Then the Hypochondriac enters (Mark Richard). Wearing a partial mask that gives him a pronounced hook nose and downturned mouth, the Hypochondriac is both infantile and aged. He's every mother's nightmare of what her coddling during a child's illness might produce: a dependent whiner who extorts sympathy with his aches and pains. His monologue reveals that the Pill Lady is a fantasy of his mother's. One day when he wouldn't take his medicine, she told him that the magic Pill Lady had left a special treat for him under his pillow--pills, of course. From that point the fantasy takes on weight and shape, and it becomes clear that the fantastic vision we see onstage is a child's idea of the beautiful lady impossibly elegant and refined, and tremendously seductive because she seems invincible and immortal.

Richard's very adept interpretation of Gilmore's choreographed movements gave the Hypochondriac a comic turn indispensable to our sympathy for him. And this is a surprisingly sympathetic portrait, a little like an 18th-century character sketch (of the "Coquette," the "Pretty Fellow," and so on), but more psychological, of course. It seems the Hypochondriac has split his mother into two powerful female figures--the Doctor, the representative of the body, who dispenses disapproval along with her pills and attempts to administer a little dose of reality as well, and the Pill Lady, the representative of the mind, a silent and constantly receding mirage of unlimited comfort and love.

In a program note, Gilmore said she had "become interested in . . . presenting the two languages of words and motion side by side in order for the audience to get a clearer sense of their relative meaning." Although Richard's movements definitely enhanced the Hypochondriac's character, they seemed mostly a mimed ancillary to the story telling. And although I loved the Pill Lady--the choreography and its realization--I was not sure how her movements related to the words spoken onstage. Still, I liked this piece partly for its mystery, not its clarity.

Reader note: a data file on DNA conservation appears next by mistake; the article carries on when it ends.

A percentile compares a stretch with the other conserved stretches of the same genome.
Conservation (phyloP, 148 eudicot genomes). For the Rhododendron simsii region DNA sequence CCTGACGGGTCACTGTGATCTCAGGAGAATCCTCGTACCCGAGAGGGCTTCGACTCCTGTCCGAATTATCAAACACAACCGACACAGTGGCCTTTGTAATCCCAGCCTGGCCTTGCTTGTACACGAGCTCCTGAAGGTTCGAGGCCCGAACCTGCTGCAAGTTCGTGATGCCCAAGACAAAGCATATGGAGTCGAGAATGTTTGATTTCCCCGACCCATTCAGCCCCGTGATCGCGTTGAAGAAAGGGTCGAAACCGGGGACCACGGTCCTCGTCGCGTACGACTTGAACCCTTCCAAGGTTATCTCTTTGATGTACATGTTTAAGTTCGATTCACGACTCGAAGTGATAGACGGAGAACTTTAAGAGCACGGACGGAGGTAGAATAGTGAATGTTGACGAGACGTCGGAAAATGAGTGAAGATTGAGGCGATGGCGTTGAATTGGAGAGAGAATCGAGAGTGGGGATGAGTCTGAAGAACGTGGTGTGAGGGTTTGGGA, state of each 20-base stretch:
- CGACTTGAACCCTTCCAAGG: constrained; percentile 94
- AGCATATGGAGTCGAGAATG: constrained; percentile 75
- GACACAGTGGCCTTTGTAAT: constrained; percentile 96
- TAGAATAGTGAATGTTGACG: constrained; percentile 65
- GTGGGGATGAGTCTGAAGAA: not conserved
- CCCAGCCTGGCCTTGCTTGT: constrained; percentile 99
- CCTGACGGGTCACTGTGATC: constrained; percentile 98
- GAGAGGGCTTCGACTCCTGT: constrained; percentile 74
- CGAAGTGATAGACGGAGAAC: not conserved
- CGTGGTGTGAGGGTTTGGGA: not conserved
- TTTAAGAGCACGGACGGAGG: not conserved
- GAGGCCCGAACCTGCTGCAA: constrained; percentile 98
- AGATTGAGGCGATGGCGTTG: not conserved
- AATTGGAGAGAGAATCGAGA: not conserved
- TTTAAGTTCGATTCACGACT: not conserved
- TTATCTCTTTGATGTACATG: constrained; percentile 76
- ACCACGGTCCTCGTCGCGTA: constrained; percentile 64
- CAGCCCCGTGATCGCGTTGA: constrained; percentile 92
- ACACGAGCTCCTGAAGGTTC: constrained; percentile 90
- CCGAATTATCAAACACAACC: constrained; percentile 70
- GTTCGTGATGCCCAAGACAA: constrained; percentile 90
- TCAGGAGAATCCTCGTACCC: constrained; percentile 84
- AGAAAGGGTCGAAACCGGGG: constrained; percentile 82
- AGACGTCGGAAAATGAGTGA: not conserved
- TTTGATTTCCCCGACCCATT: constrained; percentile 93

I also liked The Hypochondriac for the intricate gestures given arms and hands. Gilmore's most intriguing choreography seems to focus on the hands and feet--in fact, limiting the dancer's range of movement over the stage seems to open up vistas for her. In the 1986 Boxlife (3 Square Dances), each of three dancers is imprisoned in his or her own small box, one side open to the audience's view--like three babies in wombs, three ant farms except with a person inside. To marvelously claustrophobic music by Miles Davis the dancers writhe and kick and twirl in their spaces, apparently defying gravity. Now we know what infants in the womb are doing to produce all those bulges and discomforts.

The 1986 White (Buttercream Deluxe) imposes a similar limitation: two dancers (Eileen Sheehan and Mario Ricoh) perform a duet while their feet are embedded, immovable, in the middle of a white platform. In beautiful gleaming-white costumes that look a little tattered, the two resemble a Road Warrior version of the plastic couple atop the wedding cake. Their movements--obv ously mostly for the torso and upper body--are juicy and sweet, exuding a virginal sexuality. Their final embrace makes it painfully obvious that because their torsos are forever oriented in opposite directions, their relationship is unconsummatable. And what longing and sensuality these dancers give the final, necessarily platonic embrace.

Art accompanying story in printed newspaper (not available in this archive): photo/Nick Merrick.